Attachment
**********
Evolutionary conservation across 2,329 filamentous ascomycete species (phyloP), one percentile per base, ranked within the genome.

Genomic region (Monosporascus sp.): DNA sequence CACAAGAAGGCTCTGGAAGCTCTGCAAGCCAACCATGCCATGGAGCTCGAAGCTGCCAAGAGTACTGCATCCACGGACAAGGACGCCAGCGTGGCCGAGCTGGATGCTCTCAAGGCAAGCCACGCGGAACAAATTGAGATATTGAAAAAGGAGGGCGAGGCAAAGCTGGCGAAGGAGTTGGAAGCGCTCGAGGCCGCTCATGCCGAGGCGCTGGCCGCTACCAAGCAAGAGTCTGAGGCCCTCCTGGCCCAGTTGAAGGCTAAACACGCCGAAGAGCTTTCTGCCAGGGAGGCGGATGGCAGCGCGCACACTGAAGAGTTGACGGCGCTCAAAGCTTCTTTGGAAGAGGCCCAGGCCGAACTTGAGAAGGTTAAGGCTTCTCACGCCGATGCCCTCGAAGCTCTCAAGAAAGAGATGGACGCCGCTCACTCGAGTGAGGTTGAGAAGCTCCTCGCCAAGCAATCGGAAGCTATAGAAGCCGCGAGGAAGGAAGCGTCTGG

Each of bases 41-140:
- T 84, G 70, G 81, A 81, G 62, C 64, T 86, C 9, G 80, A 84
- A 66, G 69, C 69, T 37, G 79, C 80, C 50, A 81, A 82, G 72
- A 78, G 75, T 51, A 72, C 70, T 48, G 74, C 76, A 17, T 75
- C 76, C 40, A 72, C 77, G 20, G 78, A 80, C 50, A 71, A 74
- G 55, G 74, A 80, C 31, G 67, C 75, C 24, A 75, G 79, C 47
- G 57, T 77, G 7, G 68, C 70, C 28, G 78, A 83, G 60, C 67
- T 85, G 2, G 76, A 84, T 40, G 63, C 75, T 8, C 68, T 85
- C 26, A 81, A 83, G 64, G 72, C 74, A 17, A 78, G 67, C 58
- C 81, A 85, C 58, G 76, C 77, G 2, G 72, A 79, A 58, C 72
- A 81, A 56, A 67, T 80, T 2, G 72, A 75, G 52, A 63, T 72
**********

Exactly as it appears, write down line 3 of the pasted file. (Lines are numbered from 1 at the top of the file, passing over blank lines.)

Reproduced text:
Each of bases 41-140: